Rear-seat passengers prefer the Premium Package with back seats that recline and are heated. The controls are located inside the rear-seat center armrest. The package also includes a full-on DVD system with an LCD that folds out of the ceiling and is controlled with a remote. Separate rear-seat climate control is included with this package. Even without the Premium Package rear-seat comfort proved good with plenty of leg and headroom.
Although the exterior appearance makes the trunk look large, in reality its 15 cubic feet capacity is barely average for this size car and the opening is on the small side as well. Worse yet, when equipped with the optional full-size spare tire it only holds 11 cubic feet of cargo. At least it has scissor type hinges, which, unlike gooseneck hinges, don't intrude into the usable space. A pass-through opening is provided for carrying skis and other long items.
Overall we found the living quarters in the M very pleasant. The design and choice of materials is more akin to a modern Euro-style luxury hotel instead of the heavy wood and deeply cushioned armchair type luxury one expects to find in more traditional hotels.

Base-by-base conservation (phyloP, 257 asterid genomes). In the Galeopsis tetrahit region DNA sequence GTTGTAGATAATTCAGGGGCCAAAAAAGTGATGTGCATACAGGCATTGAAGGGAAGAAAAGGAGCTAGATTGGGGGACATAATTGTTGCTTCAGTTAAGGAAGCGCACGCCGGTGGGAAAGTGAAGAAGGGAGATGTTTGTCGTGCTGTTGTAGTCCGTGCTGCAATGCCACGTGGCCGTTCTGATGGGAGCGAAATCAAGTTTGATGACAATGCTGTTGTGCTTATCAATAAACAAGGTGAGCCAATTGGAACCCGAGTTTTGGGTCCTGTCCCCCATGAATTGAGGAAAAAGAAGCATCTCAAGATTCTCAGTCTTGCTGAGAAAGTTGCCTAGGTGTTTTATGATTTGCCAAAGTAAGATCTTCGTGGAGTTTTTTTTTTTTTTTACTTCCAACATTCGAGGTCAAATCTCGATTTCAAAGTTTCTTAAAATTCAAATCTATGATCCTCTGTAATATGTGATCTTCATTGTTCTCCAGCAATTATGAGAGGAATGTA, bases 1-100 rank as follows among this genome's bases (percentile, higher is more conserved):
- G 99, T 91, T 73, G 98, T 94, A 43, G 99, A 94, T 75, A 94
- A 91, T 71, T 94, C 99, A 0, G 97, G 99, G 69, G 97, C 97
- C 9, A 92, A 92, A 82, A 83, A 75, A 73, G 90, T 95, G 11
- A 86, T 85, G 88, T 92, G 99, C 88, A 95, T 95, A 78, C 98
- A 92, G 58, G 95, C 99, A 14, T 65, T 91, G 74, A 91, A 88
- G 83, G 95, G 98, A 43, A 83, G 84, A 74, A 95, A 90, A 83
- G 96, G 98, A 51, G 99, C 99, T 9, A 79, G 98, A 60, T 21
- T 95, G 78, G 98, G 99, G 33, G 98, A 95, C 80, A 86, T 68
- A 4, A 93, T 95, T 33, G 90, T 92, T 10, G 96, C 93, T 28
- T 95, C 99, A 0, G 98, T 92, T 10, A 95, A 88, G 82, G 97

We found the new Infiniti M fun to drive and it did not feel like a big car at all. Part of the reason why the car doesn't feel too big is because aluminum body panels have been used for the hood, trunk and doors making the body weigh less while also lowering the center of gravity. Also, the electrically controlled rack and pinion power steering was precise with good road feel.
We spent most of our time in the 2006 Infiniti M35 Sport model, but we also drove an M45. Lower weight helps the V6 engine provide enough power to propel the M35 at a decent rate. The five-speed automatic transmission works well with quick shifting. Drivers who want more control can use the manual mode, which works better than in some cars as the shift lever has a short throw more akin to that of a manual transmission in a sports car.
We were satisfied with the V6's performance until we drove the M45 with the 335-horsepower V8. It's a rocket ship providing exhilarating acceleration. Not surprising, as Infiniti claims it is the most powerful V8 among its competitors. What's more the fuel consumption is only a couple of miles per gallon worse, no doubt because the V8 is not working as hard. Unfortunately it ups the cost by almost $7,000, compared to the M35 models. (BMW and Mercedes buyers also face a big premium for the more powerful engines.)